if you prick them (with lawsuits), they will bleed (millions)


Mounting legal expenses add to ATP’s losses
By Daniel Kaplan
SportsBusiness Journal

May 05, 2008 — The ATP World Tour is losing millions of dollars because of steep legal expenses tied to a lawsuit brought by one of its tournaments against the men’s circuit, tennis sources said.

Last year, the sources said, the ATP lost $5 million, and it is projected to lose $6.4 million this year.

In 2005 and 2006, the ATP earned $9.2 million combined, so the losses mark a significant shift in fortunes for the men’s tour. They also come as the ATP has been criticized by top players, the U.S. Tennis Association and representatives of top events on the tour. The ATP is in the midst of a tumultuous remake of its calendar, as well as its image, and the fallout has left bruised feelings and depleted coffers.

At the same time, the head of ATP Media, Mark Webster, is resigning this summer. He will be replaced internally by Steve Plasto, currently head of content and production.

An ATP spokesman described the 2007 and 2008 figures as “speculative,” even though the 2007 figure should be publicly available shortly when the group’s tax return is filed. The figures were presented to ATP members at a meeting in California in March, the sources said.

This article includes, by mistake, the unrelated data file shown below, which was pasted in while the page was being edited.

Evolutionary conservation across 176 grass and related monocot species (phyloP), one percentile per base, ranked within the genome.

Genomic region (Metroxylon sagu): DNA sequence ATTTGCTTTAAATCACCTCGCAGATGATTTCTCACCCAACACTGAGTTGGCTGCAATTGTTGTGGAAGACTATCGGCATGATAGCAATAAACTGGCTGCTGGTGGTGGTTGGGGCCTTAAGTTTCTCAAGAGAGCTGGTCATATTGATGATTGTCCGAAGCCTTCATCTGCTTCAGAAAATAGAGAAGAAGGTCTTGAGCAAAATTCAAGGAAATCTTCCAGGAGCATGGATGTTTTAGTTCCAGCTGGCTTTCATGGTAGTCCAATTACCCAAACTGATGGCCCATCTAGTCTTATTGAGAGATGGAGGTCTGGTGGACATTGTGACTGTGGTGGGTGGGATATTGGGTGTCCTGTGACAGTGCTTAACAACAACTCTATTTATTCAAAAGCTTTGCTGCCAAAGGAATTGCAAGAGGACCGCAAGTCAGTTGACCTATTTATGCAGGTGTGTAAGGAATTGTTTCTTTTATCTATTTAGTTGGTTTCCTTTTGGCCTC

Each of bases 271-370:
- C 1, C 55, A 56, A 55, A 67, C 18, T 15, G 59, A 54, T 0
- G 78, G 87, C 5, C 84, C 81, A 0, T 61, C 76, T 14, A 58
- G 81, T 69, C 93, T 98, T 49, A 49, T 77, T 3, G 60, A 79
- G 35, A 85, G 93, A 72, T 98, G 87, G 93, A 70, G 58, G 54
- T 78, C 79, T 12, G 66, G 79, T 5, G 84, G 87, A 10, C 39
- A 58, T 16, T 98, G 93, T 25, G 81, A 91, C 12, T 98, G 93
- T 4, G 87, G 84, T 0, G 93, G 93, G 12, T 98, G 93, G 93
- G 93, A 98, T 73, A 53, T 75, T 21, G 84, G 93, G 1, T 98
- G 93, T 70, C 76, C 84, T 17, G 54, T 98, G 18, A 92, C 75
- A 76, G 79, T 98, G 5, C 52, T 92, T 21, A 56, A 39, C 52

Without legal expenses, the 2007 loss would have been $1 million and the 2008 projected loss $2.5 million, one of the sources said. That translates to almost $8 million in legal expenses. In 2005 and 2006, combined legal fees were $1.7 million, according to the ATP’s tax returns for those years.

The ATP event in Hamburg, Germany, is suing the ATP for trying to downgrade the event in the tour’s tier structure next year as part of the calendar remake. Initially, the Monte Carlo stop also sued the ATP over the same issue, but that lawsuit was settled. The Hamburg case is scheduled to go to trial in July in Delaware. Were the ATP to lose, it likely would throw the schedule plans into turmoil.

The top events, called the Masters Series, have also been communicating with the ATP about concerns over the schedule and efforts to brand the nets with the ATP logo.

Peter Lawler, a former attorney for Octagon who is representing the Masters Series, said the tournaments are awaiting research from the ATP to see if its idea to place the logo on nets would detract from branding for title sponsors at these events. The USTA has come out against the plan.

Meanwhile, most of the top 20 players recently sent a petition to the ATP demanding that they be part of the process of reviewing whether Executive Chairman Etienne de Villiers has his contract renewed. His contract expires at the end of the year.

The ATP’s finances could improve in 2009. As part of the remaking of the schedule, a number of tournaments upgraded to the second level of events, which next year will be known as ATP 500s. Those increased sanction fees might not be reflected in the 2008 results.

ATP profits (losses)
2008* ($6.4 million)
2007 ($5 million)
2006 $5.5 million
2005 $3.7 million
2004 $4.3 million

* Projected


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